On 01/03/2012 12:10 AM, Gou Lingfeng wrote:
 On Mon, 2012-01-02 at 13:18 +0100, Alex Rønne Petersen wrote:
 On 02-01-2012 06:25, Gou Lingfeng wrote:
 D's definitions of "is" and "==" have so much redundency. That might
 indicate some flaw. If references and values (for classes and arrays)
 could be clearly distinguished in the syntax, the "is" operator is not
 necessary at all.

Of course it is. 'is' is strictly identity, while == would call an overloaded opEquals, if any exists. This difference in semantics is *very* important when you do *not* want to call opEquals.

My impression is that, in D, references are wrapped (protected) pointers, and there are values behind. Although opEquals can be defined anyway, it's usually some function depending on the values, not pointers. If we could clearly show whether we wan't pointer comparison or value comparison, then "a is b" would be "pointer(a)==pointer(b)", and "a==b" "value(a)==value(b)". Or "is" sould evaluate false for "int is int", and true or false for expressions like "int is (ref int)" and "(ref int) is (ref int)". So it has a consistant meaning everywhere: whether a and b refer to exactly the same memory location. And there's no redundency.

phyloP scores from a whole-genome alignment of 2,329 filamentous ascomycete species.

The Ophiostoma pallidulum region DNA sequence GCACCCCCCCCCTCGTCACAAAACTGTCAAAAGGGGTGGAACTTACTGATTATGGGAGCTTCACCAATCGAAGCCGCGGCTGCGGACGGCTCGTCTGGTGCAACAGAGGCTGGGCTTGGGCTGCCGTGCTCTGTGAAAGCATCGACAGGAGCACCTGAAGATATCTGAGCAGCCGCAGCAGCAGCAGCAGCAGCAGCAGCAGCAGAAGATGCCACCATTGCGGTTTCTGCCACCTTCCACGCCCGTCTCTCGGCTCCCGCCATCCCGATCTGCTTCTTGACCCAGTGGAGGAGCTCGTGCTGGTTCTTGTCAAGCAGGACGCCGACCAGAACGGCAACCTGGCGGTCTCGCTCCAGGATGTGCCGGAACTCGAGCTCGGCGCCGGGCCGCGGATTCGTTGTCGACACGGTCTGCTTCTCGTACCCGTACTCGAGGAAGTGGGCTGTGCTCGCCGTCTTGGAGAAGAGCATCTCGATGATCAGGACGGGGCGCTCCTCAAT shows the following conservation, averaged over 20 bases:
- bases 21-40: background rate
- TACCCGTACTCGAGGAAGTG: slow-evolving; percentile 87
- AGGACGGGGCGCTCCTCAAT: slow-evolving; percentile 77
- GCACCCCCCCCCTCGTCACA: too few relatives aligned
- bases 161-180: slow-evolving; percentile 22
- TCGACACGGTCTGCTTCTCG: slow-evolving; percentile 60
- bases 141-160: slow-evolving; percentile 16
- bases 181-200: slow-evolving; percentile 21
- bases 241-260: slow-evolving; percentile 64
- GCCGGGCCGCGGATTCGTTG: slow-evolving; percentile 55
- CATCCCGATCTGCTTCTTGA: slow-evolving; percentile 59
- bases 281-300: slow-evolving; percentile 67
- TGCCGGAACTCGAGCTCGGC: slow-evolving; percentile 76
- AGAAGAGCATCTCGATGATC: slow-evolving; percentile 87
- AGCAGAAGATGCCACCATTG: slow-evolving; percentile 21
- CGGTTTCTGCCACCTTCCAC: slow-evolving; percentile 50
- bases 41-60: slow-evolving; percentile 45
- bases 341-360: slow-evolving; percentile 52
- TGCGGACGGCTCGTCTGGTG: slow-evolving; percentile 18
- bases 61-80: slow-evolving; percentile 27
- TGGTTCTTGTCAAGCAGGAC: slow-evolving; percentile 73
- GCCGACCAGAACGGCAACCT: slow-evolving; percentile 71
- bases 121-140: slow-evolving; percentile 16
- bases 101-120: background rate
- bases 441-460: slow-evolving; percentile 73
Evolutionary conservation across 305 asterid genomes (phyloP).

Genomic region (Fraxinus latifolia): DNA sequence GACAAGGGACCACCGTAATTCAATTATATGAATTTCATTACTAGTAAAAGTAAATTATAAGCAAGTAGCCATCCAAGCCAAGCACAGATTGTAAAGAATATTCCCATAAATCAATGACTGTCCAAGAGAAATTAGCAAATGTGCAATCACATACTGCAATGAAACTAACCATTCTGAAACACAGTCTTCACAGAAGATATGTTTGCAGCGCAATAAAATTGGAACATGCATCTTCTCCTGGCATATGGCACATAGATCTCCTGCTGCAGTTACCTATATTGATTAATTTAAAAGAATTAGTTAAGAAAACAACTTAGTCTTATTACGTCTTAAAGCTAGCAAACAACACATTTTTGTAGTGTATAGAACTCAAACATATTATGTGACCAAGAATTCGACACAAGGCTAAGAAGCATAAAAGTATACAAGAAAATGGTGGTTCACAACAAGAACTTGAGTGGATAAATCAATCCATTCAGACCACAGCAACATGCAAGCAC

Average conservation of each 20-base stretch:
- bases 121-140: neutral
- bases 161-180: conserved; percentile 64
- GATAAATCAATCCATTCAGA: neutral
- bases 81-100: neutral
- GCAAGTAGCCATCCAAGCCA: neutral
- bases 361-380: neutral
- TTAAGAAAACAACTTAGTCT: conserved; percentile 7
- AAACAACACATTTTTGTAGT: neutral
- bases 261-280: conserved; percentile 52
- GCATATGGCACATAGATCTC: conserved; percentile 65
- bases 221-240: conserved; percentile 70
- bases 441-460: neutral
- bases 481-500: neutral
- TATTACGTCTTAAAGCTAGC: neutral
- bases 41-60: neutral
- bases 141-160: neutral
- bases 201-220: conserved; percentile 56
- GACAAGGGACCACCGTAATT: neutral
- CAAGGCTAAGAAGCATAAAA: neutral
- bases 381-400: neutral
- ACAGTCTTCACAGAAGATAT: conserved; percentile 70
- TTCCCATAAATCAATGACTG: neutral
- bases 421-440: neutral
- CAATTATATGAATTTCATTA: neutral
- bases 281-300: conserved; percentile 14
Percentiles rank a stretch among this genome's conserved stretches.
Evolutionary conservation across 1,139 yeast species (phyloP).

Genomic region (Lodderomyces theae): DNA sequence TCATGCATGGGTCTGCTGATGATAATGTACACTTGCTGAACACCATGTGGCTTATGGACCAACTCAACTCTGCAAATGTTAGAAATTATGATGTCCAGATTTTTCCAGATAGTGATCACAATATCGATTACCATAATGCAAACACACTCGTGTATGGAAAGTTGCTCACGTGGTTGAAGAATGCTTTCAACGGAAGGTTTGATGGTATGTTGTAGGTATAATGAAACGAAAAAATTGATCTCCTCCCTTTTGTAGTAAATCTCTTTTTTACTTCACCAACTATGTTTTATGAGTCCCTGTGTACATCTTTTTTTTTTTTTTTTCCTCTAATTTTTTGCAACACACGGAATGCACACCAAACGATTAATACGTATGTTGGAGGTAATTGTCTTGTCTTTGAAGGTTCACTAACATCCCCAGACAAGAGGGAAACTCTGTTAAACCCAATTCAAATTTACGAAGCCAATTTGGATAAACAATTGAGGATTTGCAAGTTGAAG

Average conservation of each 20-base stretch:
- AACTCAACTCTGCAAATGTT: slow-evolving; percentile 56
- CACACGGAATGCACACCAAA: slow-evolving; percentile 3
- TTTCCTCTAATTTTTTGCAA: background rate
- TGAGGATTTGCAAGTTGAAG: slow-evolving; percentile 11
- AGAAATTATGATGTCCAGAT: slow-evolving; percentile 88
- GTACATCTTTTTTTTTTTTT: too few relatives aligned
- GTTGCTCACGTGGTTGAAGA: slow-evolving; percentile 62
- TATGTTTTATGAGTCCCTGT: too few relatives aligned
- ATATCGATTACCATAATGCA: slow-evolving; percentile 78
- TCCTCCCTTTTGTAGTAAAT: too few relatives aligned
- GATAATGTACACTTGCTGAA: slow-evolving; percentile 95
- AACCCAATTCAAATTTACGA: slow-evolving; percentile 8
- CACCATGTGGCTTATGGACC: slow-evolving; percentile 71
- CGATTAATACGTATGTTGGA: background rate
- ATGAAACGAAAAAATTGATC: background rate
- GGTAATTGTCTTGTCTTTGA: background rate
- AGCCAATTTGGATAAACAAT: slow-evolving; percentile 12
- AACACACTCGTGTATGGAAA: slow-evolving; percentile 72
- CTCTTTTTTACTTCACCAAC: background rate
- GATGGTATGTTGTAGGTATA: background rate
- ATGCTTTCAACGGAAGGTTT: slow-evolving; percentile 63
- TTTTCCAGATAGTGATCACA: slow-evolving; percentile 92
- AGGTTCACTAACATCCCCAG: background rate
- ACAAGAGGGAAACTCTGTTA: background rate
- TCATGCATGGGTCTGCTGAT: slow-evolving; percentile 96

Sortof. There are shortcomings to thinking about it that way ;) Here's my take: 'is' is the /identity/ operator. It is true when the two operands hold the same thing, the same instance. '==' is the /equality/ operator. It is true when the two operands hold things which are equivalent. Here is an example: import std.stdio; void main() { string str1 = "foo"; string str2 = str1.idup; if ( str1 == str2 ) writeln("str1 == str2"); if ( str1 !is str2 ) writeln("str1 !is str2"); } It should print this: str1 == str2 str1 !is str2 In this case the strings are equal because they share the same contents, but they are not identical because they are different (instances of) strings.
Jan 02 2012
prev sibling next sibling parent Gou Lingfeng <goughost yahoo.com.cn> writes:
On Mon, 2012-01-02 at 13:18 +0100, Alex Rønne Petersen wrote:
 On 02-01-2012 06:25, Gou Lingfeng wrote:
 D's definitions of "is" and "==" have so much redundency. That might
 indicate some flaw. If references and values (for classes and arrays)
 could be clearly distinguished in the syntax, the "is" operator is not
 necessary at all.

Of course it is. 'is' is strictly identity, while == would call an overloaded opEquals, if any exists. This difference in semantics is *very* important when you do *not* want to call opEquals.

My impression is that, in D, references are wrapped (protected) pointers, and there are values behind. Although opEquals can be defined anyway, it's usually some function depending on the values, not pointers. If we could clearly show whether we wan't pointer comparison or value comparison, then "a is b" would be "pointer(a)==pointer(b)", and "a==b" "value(a)==value(b)". Or "is" sould evaluate false for "int is int", and true or false for expressions like "int is (ref int)" and "(ref int) is (ref int)". So it has a consistant meaning everywhere: whether a and b refer to exactly the same memory location. And there's no redundency.